- Year Published: 1789
- Language: English
- Country of Origin: England
- Source: Radcliffe, A. (1789). The Castles of Athlin and Dunbayne. London, England: Thomas Hookham.
- Flesch–Kincaid Level: 9.7
- Word Count: 6,385
Radcliffe, A. (1789). Chapter III. The Castles of Athlin and Dunbayne (Lit2Go Edition). Retrieved August 28, 2014, from
Radcliffe, Ann. "Chapter III." The Castles of Athlin and Dunbayne. Lit2Go Edition. 1789. Web. <>. August 28, 2014.
Ann Radcliffe, "Chapter III," The Castles of Athlin and Dunbayne, Lit2Go Edition, (1789), accessed August 28, 2014,.
THE Earl, after being loaded with fetters, was conducted to the chief prison of the castle, and left alone to the bitter reflections of defeat and uncertain destiny; but misfortune, though it might shake, could not overcome his firmness; and hope had not yet entirely forsaken him. It is the peculiar attribute of great minds, to bear up with increasing force against the shock of misfortune; with them the nerves of resistance strengthen with attack; and they may be said to subdue adversity with her own weapons.
Reflection, at length, afforded him time to examine his prison: it was a square room, which formed the summit of a tower built on the east side of the castle, round which the bleak winds howled mournfully; the inside of the apartment was old and falling to decay: a small mattrass, which lay in one corner of the room, a broken matted chair, and a tottering table, composed its furniture; two small and strongly grated windows, which admitted a sufficient degree of light and air, afforded him on one side a view into an inner court, and on the other a dreary prospect of the wild and barren Highlands.
Alleyn was conveyed through dark and winding passages to a distant part of the castle, where at length a small door, barred with iron, opened, and disclosed to him an abode, whence light and hope were equally excluded. He shuddered as he entered, and the door was closed upon him.
The mind of the Baron, in the mean time, was agitated with all the direful passions of hate, revenge, and exulting pride. He racked imagination for the invention of tortures equal to the force of his feelings; and he at length discovered that the sufferings of suspense are superior to those of the most terrible evils, when once ascertained, of which the contemplation gradually affords to strong minds the means of endurance. He determined, therefore, that the Earl should remain confined in the tower, ignorant of his future destiny; and in the mean while should be allowed food only sufficient to keep him sensible of his wretchedness.
Osbert was immersed in thought, when he heard the door of his prison unbarred, and the Baron Malcolm stood before him. The heart of Osbert swelled high with indignation, and defiance flashed in his eyes. “I am come,” said the insulting victor, “to welcome the Earl of Athlin to my castle; and to shew that I can receive my friends with the hospitality they deserve; but I am yet undetermined what kind of festival I shall bestow on his arrival.”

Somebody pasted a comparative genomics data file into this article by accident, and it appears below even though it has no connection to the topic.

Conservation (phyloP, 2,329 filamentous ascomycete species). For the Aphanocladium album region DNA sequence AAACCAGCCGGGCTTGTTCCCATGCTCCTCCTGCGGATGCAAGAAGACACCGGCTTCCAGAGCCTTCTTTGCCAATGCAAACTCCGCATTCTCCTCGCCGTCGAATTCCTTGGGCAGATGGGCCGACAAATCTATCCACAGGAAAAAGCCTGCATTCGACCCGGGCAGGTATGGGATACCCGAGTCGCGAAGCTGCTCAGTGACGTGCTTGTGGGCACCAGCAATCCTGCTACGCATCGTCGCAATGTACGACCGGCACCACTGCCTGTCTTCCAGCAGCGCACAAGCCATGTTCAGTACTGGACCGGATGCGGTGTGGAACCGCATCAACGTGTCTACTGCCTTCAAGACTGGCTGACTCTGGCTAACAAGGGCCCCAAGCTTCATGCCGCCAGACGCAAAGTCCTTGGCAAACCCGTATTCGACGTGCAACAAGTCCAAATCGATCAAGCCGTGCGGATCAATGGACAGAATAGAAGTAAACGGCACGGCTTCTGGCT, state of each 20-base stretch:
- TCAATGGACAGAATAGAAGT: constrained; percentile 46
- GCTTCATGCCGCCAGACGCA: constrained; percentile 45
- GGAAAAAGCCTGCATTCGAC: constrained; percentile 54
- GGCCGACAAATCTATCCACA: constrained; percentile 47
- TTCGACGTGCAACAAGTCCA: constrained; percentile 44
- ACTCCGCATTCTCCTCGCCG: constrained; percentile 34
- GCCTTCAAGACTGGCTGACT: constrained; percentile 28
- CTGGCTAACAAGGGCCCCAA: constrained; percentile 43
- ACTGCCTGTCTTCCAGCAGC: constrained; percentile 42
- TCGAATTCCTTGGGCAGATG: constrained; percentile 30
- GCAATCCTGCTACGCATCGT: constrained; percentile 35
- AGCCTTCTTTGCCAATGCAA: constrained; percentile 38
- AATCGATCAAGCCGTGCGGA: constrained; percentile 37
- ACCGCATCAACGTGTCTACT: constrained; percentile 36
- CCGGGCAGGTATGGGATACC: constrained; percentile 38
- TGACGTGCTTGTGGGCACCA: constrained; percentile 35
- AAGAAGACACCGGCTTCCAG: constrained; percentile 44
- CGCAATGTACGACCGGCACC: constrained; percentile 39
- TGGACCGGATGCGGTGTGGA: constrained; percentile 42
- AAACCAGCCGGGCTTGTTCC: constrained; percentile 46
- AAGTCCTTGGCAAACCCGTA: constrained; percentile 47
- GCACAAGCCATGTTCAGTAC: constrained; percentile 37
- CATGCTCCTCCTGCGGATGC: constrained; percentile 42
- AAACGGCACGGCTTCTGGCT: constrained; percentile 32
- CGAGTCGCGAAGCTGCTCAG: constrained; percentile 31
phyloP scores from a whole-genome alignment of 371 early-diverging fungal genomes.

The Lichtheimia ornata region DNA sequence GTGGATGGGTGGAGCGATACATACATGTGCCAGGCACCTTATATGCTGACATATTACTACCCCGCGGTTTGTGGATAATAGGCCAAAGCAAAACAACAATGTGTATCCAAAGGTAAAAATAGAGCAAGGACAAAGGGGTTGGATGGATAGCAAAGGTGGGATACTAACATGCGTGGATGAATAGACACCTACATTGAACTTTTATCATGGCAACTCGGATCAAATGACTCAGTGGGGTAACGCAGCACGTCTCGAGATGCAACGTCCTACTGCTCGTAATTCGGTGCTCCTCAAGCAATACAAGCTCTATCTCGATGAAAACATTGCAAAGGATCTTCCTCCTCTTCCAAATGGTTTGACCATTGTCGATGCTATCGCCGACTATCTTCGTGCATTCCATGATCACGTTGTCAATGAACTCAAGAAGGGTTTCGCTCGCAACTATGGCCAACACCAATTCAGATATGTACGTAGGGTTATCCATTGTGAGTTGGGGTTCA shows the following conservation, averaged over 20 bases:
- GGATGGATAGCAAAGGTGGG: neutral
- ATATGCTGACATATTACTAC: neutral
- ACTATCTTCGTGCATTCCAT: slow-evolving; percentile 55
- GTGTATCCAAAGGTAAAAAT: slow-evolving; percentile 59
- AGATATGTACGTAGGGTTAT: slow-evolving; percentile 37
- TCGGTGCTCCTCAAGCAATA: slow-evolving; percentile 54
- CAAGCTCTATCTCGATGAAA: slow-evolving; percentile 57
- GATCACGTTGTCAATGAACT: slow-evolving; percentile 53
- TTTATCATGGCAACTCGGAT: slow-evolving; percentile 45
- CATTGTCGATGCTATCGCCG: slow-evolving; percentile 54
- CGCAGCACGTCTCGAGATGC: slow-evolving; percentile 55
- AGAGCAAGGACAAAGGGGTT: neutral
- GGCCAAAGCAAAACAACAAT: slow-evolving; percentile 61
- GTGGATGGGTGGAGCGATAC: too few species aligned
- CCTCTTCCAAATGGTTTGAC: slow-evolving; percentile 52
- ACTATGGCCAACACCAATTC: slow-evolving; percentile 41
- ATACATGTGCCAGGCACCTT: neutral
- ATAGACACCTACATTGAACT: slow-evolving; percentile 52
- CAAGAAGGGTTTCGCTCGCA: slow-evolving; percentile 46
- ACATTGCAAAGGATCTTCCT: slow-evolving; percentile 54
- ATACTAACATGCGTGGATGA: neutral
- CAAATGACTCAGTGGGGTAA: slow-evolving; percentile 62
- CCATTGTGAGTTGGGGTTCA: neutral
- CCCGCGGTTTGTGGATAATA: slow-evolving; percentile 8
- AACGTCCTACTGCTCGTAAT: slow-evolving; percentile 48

“Weak tyrant,” returned Osbert, his countenance impressed with the firm dignity of virtue, “to insult the vanquished, is congenial with the cruel meanness of the murderer; nor do I expect, that the man who slew the father, will spare the son; but know, that son is nerved against your wrath, and welcomes all that your fears or your cruelty can impose.”
“Rash youth,” replied the Baron; “your words are air; they fade from sense, and soon your boasted strength shall sink beneath my power. I go to meditate your destiny.” With these words he quitted the prison, enraged at the unbending virtue of the Earl.
The sight of the Baron, roused in the soul of Osbert all those opposite emotions of furious indignation and tender pity which the glowing image of his father could excite, and produced a moment of perfect misery. The dreadful energy of these sensations exasperated his brain almost to madness; the cool fortitude in which he had so lately gloried, disappeared; and he was on the point of resigning his virtue and his life, by means of a short dagger, which he wore concealed under his vest, when the soft notes of a lute surprized his attention. It was accompanied by a voice so enchantingly tender and melodious, that its sounds fell on the heart of Osbert in balmy comfort: it seemed sent by Heaven to arrest his fate: — the storm of passion was hushed within him, and he dissolved in kind tears of pity and contrition. The mournful tenderness of the air declared the person from whom it came to be a sufferer; and Osbert suspected it to proceed from a prisoner like himself. The music ceased. Absorbed in wonder, he went to the grates, in quest of the sweet musician, but no one was to be seen; and he was uncertain whether the sounds arose from within or from without the castle. Of the guard, who brought him his small allowance of food, he inquired concerning what he had heard; but from him he could not obtain the information he sought, and he was constrained to remain in a state of suspense.